The goal of this paper is to present empirical evidence supporting the transformation of recall abilities along the life cycle, specifically those tied to socio-culturally relevant historical events. Two groups, 42 old adults and 22 young adults, participated in two studies designed to analyse fluidity and accuracy in experimental tasks. The results consistently show that old adults outperform young adults: they achieve better rates of fluidity recalling historical events and better rates of accuracy both in recognising and dating them. We theorise that the autobiographical memory system acts as an implicit scaffold that facilitates the task for old adults, thus explaining the transformation. As we advance along the development trajectory, we become "native rememberers" and, as such, recalling historical events becomes a natural and expert task.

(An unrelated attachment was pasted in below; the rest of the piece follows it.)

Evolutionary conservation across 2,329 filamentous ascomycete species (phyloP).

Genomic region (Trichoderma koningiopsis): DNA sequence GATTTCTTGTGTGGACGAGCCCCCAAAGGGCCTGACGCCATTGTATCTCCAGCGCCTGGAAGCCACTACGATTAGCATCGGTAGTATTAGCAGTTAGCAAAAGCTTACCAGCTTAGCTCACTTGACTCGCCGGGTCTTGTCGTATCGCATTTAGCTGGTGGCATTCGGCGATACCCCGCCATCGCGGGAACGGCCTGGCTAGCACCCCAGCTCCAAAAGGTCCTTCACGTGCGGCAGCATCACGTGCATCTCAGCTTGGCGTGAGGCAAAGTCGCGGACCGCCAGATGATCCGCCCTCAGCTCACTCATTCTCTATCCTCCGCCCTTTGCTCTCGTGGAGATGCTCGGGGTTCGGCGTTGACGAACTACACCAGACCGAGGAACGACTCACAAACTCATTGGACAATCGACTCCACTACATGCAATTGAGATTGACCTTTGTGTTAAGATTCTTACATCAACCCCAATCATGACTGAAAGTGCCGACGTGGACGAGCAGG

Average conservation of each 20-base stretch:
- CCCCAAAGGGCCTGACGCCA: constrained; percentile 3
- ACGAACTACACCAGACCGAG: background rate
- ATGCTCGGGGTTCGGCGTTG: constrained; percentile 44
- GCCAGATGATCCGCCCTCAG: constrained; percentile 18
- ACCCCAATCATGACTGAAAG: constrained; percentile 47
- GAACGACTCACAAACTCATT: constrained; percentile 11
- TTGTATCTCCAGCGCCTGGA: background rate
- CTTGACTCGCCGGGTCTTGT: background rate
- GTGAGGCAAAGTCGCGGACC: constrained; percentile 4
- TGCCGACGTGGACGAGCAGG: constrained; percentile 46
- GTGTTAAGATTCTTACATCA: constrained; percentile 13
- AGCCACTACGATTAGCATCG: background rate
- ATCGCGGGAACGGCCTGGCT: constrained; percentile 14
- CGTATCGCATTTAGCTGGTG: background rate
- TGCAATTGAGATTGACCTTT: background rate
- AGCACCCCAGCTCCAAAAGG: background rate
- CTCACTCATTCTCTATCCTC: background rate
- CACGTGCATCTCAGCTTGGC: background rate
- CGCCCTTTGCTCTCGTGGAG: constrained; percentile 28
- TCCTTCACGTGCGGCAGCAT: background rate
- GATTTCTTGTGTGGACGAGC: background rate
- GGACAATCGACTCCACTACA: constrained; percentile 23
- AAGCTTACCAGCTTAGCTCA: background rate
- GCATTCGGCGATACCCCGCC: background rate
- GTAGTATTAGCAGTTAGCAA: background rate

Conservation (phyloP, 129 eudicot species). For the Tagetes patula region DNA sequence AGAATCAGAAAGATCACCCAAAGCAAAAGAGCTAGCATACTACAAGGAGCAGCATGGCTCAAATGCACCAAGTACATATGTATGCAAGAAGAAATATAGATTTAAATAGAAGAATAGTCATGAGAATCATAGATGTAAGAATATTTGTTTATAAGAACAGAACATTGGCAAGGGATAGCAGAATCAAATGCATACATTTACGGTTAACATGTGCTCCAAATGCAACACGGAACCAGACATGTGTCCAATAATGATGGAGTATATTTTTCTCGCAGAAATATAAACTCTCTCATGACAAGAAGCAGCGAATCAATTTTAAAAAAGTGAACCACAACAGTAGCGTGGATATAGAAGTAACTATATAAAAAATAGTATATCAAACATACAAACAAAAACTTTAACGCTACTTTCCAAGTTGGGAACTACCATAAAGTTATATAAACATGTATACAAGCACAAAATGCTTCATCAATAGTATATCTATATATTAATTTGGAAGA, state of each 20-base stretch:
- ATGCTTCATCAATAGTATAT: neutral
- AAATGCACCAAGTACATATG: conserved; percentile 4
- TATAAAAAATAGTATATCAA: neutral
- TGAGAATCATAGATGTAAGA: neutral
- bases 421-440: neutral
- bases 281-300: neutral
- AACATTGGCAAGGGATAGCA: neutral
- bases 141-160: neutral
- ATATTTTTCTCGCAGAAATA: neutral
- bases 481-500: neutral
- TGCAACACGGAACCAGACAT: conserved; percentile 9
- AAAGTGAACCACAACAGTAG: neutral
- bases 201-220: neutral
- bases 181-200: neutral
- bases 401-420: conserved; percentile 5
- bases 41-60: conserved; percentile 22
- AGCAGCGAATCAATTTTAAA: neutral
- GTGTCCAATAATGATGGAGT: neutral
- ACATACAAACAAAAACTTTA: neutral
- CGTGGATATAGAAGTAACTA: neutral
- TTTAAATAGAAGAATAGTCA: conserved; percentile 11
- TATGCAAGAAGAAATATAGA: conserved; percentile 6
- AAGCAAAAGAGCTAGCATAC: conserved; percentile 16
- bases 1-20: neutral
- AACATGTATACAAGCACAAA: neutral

- Memory and history